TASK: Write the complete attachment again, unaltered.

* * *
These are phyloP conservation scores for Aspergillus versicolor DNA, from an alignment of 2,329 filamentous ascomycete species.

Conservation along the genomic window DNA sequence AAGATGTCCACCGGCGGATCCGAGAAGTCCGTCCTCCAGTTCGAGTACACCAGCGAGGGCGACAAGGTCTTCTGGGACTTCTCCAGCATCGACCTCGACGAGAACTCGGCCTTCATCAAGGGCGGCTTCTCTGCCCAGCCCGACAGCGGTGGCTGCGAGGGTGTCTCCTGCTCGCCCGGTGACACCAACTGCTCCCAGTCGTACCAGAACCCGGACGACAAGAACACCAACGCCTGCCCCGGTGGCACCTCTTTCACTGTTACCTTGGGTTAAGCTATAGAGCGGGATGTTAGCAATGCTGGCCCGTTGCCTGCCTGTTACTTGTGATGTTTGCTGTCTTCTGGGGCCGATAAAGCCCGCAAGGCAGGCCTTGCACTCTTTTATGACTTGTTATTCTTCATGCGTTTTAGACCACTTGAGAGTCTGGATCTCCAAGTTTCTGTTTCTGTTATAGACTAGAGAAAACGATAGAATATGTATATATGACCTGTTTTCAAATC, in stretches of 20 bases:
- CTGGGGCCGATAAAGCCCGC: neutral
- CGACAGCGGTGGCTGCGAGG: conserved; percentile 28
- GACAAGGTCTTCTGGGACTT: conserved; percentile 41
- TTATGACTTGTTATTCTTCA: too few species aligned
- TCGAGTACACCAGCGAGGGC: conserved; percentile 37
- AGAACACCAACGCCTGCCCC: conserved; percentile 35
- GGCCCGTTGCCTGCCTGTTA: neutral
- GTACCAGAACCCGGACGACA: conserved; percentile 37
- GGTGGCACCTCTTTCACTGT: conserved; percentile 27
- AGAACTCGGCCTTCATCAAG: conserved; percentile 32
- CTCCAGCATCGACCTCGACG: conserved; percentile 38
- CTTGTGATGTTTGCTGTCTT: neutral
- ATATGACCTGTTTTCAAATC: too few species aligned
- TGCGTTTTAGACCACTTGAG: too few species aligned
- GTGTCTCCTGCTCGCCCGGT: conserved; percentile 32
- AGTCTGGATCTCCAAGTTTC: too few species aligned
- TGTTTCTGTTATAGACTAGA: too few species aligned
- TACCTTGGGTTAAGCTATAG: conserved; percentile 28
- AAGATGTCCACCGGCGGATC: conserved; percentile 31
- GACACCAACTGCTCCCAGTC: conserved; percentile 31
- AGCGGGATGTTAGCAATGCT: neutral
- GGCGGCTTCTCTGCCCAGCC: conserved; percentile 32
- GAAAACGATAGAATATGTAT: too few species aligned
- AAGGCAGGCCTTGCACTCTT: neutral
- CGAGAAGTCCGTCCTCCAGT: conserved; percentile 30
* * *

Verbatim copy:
These are phyloP conservation scores for Aspergillus versicolor DNA, from an alignment of 2,329 filamentous ascomycete species.

Conservation along the genomic window DNA sequence AAGATGTCCACCGGCGGATCCGAGAAGTCCGTCCTCCAGTTCGAGTACACCAGCGAGGGCGACAAGGTCTTCTGGGACTTCTCCAGCATCGACCTCGACGAGAACTCGGCCTTCATCAAGGGCGGCTTCTCTGCCCAGCCCGACAGCGGTGGCTGCGAGGGTGTCTCCTGCTCGCCCGGTGACACCAACTGCTCCCAGTCGTACCAGAACCCGGACGACAAGAACACCAACGCCTGCCCCGGTGGCACCTCTTTCACTGTTACCTTGGGTTAAGCTATAGAGCGGGATGTTAGCAATGCTGGCCCGTTGCCTGCCTGTTACTTGTGATGTTTGCTGTCTTCTGGGGCCGATAAAGCCCGCAAGGCAGGCCTTGCACTCTTTTATGACTTGTTATTCTTCATGCGTTTTAGACCACTTGAGAGTCTGGATCTCCAAGTTTCTGTTTCTGTTATAGACTAGAGAAAACGATAGAATATGTATATATGACCTGTTTTCAAATC, in stretches of 20 bases:
- CTGGGGCCGATAAAGCCCGC: neutral
- CGACAGCGGTGGCTGCGAGG: conserved; percentile 28
- GACAAGGTCTTCTGGGACTT: conserved; percentile 41
- TTATGACTTGTTATTCTTCA: too few species aligned
- TCGAGTACACCAGCGAGGGC: conserved; percentile 37
- AGAACACCAACGCCTGCCCC: conserved; percentile 35
- GGCCCGTTGCCTGCCTGTTA: neutral
- GTACCAGAACCCGGACGACA: conserved; percentile 37
- GGTGGCACCTCTTTCACTGT: conserved; percentile 27
- AGAACTCGGCCTTCATCAAG: conserved; percentile 32
- CTCCAGCATCGACCTCGACG: conserved; percentile 38
- CTTGTGATGTTTGCTGTCTT: neutral
- ATATGACCTGTTTTCAAATC: too few species aligned
- TGCGTTTTAGACCACTTGAG: too few species aligned
- GTGTCTCCTGCTCGCCCGGT: conserved; percentile 32
- AGTCTGGATCTCCAAGTTTC: too few species aligned
- TGTTTCTGTTATAGACTAGA: too few species aligned
- TACCTTGGGTTAAGCTATAG: conserved; percentile 28
- AAGATGTCCACCGGCGGATC: conserved; percentile 31
- GACACCAACTGCTCCCAGTC: conserved; percentile 31
- AGCGGGATGTTAGCAATGCT: neutral
- GGCGGCTTCTCTGCCCAGCC: conserved; percentile 32
- GAAAACGATAGAATATGTAT: too few species aligned
- AAGGCAGGCCTTGCACTCTT: neutral
- CGAGAAGTCCGTCCTCCAGT: conserved; percentile 30